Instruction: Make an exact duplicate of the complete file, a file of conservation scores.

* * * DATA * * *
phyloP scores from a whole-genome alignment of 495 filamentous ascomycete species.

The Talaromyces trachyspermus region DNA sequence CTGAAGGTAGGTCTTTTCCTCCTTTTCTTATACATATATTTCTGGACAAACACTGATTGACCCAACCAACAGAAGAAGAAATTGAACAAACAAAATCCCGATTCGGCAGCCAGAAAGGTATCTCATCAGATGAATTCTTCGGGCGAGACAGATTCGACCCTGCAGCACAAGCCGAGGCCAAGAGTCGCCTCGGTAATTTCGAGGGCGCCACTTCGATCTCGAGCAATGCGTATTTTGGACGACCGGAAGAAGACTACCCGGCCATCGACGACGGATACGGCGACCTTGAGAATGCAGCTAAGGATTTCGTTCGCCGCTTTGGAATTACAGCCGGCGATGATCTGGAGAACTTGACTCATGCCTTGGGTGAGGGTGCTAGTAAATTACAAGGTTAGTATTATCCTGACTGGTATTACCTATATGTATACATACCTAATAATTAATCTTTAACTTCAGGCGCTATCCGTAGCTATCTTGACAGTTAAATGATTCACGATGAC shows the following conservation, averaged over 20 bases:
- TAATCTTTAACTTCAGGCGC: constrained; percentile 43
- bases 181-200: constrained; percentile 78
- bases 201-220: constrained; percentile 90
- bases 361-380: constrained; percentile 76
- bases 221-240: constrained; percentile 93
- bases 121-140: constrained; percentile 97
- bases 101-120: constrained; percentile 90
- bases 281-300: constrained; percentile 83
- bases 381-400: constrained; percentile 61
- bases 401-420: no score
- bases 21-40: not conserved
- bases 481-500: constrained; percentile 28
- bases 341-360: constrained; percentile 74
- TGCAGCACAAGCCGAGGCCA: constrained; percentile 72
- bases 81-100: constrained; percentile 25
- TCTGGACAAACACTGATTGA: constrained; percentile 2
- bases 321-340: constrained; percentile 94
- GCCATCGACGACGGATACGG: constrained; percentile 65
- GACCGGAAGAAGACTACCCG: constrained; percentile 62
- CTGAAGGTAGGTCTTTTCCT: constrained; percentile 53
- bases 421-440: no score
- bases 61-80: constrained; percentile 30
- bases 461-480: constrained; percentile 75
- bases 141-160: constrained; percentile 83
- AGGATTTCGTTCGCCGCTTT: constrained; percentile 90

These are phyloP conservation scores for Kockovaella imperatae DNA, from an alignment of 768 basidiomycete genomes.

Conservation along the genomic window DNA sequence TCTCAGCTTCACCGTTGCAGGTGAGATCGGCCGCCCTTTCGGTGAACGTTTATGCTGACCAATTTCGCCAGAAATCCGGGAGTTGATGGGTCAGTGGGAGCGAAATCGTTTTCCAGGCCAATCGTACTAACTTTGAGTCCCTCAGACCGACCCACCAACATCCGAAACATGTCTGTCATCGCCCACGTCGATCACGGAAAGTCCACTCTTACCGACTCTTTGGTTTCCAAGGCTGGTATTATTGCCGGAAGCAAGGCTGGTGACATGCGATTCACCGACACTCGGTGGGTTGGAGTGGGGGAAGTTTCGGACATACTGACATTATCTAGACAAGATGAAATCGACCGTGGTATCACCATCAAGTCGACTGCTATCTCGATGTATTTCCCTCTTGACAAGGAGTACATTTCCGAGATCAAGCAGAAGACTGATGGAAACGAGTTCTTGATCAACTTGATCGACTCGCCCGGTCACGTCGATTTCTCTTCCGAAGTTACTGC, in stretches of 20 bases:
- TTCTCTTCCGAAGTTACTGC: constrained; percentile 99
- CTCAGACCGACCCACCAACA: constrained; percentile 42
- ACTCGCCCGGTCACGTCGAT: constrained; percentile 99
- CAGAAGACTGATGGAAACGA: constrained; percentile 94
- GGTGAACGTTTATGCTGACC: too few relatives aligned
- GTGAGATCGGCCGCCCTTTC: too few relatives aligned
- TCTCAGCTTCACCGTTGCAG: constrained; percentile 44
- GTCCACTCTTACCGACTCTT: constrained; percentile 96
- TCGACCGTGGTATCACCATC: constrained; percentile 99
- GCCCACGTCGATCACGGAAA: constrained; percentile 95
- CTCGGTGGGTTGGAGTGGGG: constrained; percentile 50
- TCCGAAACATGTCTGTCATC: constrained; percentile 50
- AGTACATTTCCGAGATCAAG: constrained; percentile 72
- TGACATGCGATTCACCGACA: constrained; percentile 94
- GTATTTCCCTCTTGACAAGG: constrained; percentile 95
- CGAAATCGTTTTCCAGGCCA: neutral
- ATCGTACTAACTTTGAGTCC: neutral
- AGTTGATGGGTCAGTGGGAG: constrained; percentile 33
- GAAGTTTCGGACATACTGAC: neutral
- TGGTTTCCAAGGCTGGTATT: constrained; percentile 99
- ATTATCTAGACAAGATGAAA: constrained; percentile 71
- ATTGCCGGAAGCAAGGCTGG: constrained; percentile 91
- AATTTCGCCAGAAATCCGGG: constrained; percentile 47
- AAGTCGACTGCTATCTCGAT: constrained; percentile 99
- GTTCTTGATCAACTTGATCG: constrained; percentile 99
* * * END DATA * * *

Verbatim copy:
phyloP scores from a whole-genome alignment of 495 filamentous ascomycete species.

The Talaromyces trachyspermus region DNA sequence CTGAAGGTAGGTCTTTTCCTCCTTTTCTTATACATATATTTCTGGACAAACACTGATTGACCCAACCAACAGAAGAAGAAATTGAACAAACAAAATCCCGATTCGGCAGCCAGAAAGGTATCTCATCAGATGAATTCTTCGGGCGAGACAGATTCGACCCTGCAGCACAAGCCGAGGCCAAGAGTCGCCTCGGTAATTTCGAGGGCGCCACTTCGATCTCGAGCAATGCGTATTTTGGACGACCGGAAGAAGACTACCCGGCCATCGACGACGGATACGGCGACCTTGAGAATGCAGCTAAGGATTTCGTTCGCCGCTTTGGAATTACAGCCGGCGATGATCTGGAGAACTTGACTCATGCCTTGGGTGAGGGTGCTAGTAAATTACAAGGTTAGTATTATCCTGACTGGTATTACCTATATGTATACATACCTAATAATTAATCTTTAACTTCAGGCGCTATCCGTAGCTATCTTGACAGTTAAATGATTCACGATGAC shows the following conservation, averaged over 20 bases:
- TAATCTTTAACTTCAGGCGC: constrained; percentile 43
- bases 181-200: constrained; percentile 78
- bases 201-220: constrained; percentile 90
- bases 361-380: constrained; percentile 76
- bases 221-240: constrained; percentile 93
- bases 121-140: constrained; percentile 97
- bases 101-120: constrained; percentile 90
- bases 281-300: constrained; percentile 83
- bases 381-400: constrained; percentile 61
- bases 401-420: no score
- bases 21-40: not conserved
- bases 481-500: constrained; percentile 28
- bases 341-360: constrained; percentile 74
- TGCAGCACAAGCCGAGGCCA: constrained; percentile 72
- bases 81-100: constrained; percentile 25
- TCTGGACAAACACTGATTGA: constrained; percentile 2
- bases 321-340: constrained; percentile 94
- GCCATCGACGACGGATACGG: constrained; percentile 65
- GACCGGAAGAAGACTACCCG: constrained; percentile 62
- CTGAAGGTAGGTCTTTTCCT: constrained; percentile 53
- bases 421-440: no score
- bases 61-80: constrained; percentile 30
- bases 461-480: constrained; percentile 75
- bases 141-160: constrained; percentile 83
- AGGATTTCGTTCGCCGCTTT: constrained; percentile 90

These are phyloP conservation scores for Kockovaella imperatae DNA, from an alignment of 768 basidiomycete genomes.

Conservation along the genomic window DNA sequence TCTCAGCTTCACCGTTGCAGGTGAGATCGGCCGCCCTTTCGGTGAACGTTTATGCTGACCAATTTCGCCAGAAATCCGGGAGTTGATGGGTCAGTGGGAGCGAAATCGTTTTCCAGGCCAATCGTACTAACTTTGAGTCCCTCAGACCGACCCACCAACATCCGAAACATGTCTGTCATCGCCCACGTCGATCACGGAAAGTCCACTCTTACCGACTCTTTGGTTTCCAAGGCTGGTATTATTGCCGGAAGCAAGGCTGGTGACATGCGATTCACCGACACTCGGTGGGTTGGAGTGGGGGAAGTTTCGGACATACTGACATTATCTAGACAAGATGAAATCGACCGTGGTATCACCATCAAGTCGACTGCTATCTCGATGTATTTCCCTCTTGACAAGGAGTACATTTCCGAGATCAAGCAGAAGACTGATGGAAACGAGTTCTTGATCAACTTGATCGACTCGCCCGGTCACGTCGATTTCTCTTCCGAAGTTACTGC, in stretches of 20 bases:
- TTCTCTTCCGAAGTTACTGC: constrained; percentile 99
- CTCAGACCGACCCACCAACA: constrained; percentile 42
- ACTCGCCCGGTCACGTCGAT: constrained; percentile 99
- CAGAAGACTGATGGAAACGA: constrained; percentile 94
- GGTGAACGTTTATGCTGACC: too few relatives aligned
- GTGAGATCGGCCGCCCTTTC: too few relatives aligned
- TCTCAGCTTCACCGTTGCAG: constrained; percentile 44
- GTCCACTCTTACCGACTCTT: constrained; percentile 96
- TCGACCGTGGTATCACCATC: constrained; percentile 99
- GCCCACGTCGATCACGGAAA: constrained; percentile 95
- CTCGGTGGGTTGGAGTGGGG: constrained; percentile 50
- TCCGAAACATGTCTGTCATC: constrained; percentile 50
- AGTACATTTCCGAGATCAAG: constrained; percentile 72
- TGACATGCGATTCACCGACA: constrained; percentile 94
- GTATTTCCCTCTTGACAAGG: constrained; percentile 95
- CGAAATCGTTTTCCAGGCCA: neutral
- ATCGTACTAACTTTGAGTCC: neutral
- AGTTGATGGGTCAGTGGGAG: constrained; percentile 33
- GAAGTTTCGGACATACTGAC: neutral
- TGGTTTCCAAGGCTGGTATT: constrained; percentile 99
- ATTATCTAGACAAGATGAAA: constrained; percentile 71
- ATTGCCGGAAGCAAGGCTGG: constrained; percentile 91
- AATTTCGCCAGAAATCCGGG: constrained; percentile 47
- AAGTCGACTGCTATCTCGAT: constrained; percentile 99
- GTTCTTGATCAACTTGATCG: constrained; percentile 99